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Inspiring, but could he read a map?

Management is a dirty word for some, but charisma is useless if you don't have an eye for the day to day detail. Gerald Haigh reports.

A former headteacher who now runs leadership and management courses has a favourite expression: "You can be a manager without being a leader, but you can't be a leader without being a manager."

In other words, vision, charisma and heroism are all very well, but if you can't see the management implications, then you risk creating the kind of chaos that can destroy your vision.

When a pioneering school opened in Leicestershire in 1975 with a core curriculum, independent time for older pupils and decisions made by a democratic council of staff and senior pupils, The TES wrote: "Children wandered around the school, no one knew where they belonged or where to send them, teachers were too wary of resorting to old authoritarian methods. Gradually, damage and graffiti increased until the look of the school seemed to justify the most hostile headlines."

Countesthorpe survived because key people had enough faith in it to hold on for better times. Other schools, though, closed, or were brought to heel by worried local authorities.

It's not always so dramatic. More common is the respected leader whose inability to anticipate the consequences of inspired decisions causes milder levels of confusion. One head will call a meeting at short notice to announce sweeping changes, then forget to turn up, having been distracted by an intriguing conversation with a group of children. Another will see parents allow their daughter to change her course, and forget to tell her teachers. The good leader survives this as long as colleagues are signed up to the greater vision and are happy to do the repair work. In many cases, the head's eccentric inefficiency becomes a focus for good-natured and affectionate humour.

Relying on the vigilance of others to make up for your shortcomings is risky; it's manifestly better for a leader to be a good manager. It's difficult, for example, to ignore the fact that whereas Captain Scott led his men to disaster, Amundsen managed his team to the South Pole and back. And when Shackleton, leader par excellence, ended up on the ice with his men, hundreds of miles from land, he didn't just rally them with inspirational words. More importantly, he knew what to do - what the tasks were and who was to do them, with what equipment - because the emergency was just one of the many possibilities he'd foreseen.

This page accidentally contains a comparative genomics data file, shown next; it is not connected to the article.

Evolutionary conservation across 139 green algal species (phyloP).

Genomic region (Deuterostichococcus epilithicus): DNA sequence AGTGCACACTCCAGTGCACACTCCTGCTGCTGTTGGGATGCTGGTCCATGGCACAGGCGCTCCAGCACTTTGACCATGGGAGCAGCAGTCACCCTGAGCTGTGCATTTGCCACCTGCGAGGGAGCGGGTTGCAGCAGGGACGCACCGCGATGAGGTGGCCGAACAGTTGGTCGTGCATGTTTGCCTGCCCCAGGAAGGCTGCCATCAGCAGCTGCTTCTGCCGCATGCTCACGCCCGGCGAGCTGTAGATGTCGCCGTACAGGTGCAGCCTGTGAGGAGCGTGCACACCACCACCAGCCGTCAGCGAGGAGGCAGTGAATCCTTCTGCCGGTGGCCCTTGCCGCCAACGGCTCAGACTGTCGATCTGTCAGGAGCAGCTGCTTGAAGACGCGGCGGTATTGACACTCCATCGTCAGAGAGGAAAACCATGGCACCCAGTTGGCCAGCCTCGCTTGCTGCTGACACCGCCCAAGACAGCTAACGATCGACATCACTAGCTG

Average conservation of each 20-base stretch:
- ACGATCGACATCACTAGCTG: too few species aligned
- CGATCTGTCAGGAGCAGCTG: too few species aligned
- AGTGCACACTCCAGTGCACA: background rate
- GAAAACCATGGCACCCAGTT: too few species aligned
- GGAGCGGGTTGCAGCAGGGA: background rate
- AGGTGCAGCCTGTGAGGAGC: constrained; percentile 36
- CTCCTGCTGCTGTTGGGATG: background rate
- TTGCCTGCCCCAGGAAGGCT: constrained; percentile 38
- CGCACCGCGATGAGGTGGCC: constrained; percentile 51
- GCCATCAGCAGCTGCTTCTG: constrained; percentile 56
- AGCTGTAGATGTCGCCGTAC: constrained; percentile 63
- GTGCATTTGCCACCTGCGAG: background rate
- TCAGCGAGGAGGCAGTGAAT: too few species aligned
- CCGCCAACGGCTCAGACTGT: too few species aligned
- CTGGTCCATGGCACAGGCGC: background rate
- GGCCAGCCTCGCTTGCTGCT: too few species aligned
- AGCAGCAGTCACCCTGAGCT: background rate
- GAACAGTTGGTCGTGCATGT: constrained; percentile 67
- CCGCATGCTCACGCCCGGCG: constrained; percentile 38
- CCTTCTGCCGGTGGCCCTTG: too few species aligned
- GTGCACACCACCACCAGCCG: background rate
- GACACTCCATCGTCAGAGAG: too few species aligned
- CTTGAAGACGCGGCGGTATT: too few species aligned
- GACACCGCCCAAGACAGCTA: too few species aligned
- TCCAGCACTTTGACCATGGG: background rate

It may be that the current attention paid to leadership distracts from the importance of management. It wasn't always like that. Not so long ago, the view was that good management was the best you could hope or aim for. Leadership, if mentioned at all, was a bonus that came along if you were lucky.

Peter Drucker, in what was one of the first influential management books, Practice of Management (Butterworth-Heinemann, pound;10.99), first published in 1954 and reprinted more than 20 times since, devotes just a page to leadership - not because he doesn't think it matters, but because in his view you're either a leader or not. "Leadership is of utmost importance," he writes. "Indeed there is no substitute for it. But leadership cannot be created or promoted. It cannot be taught or learned."

Drucker is keen on the notion of "spirit" in an organisation (which I take to be roughly what we'd now call "shared vision"). But, he suggests, you can't assume that you need leaders to create spirit. Rather than waste time looking for the leader who will rescue you, get on and manage, using tried and tested methods. "In fact," he writes, "to concentrate on leadership may only too easily lead management to do nothing at all about the spirit of its organisation."

There's a lesson here. Many successful and improving schools are headed by "leaders" - inspirational, visionary people capable of urging others on to higher things. But there are also successful and improving schools which are led by effective managers who do wonders simply by concentrating on the basics of teaching and learning, behaviour and attendance - finding out what works and using proven techniques to spread good practice. Is that good management? Or maybe it counts as leadership? When you find out, let me know.

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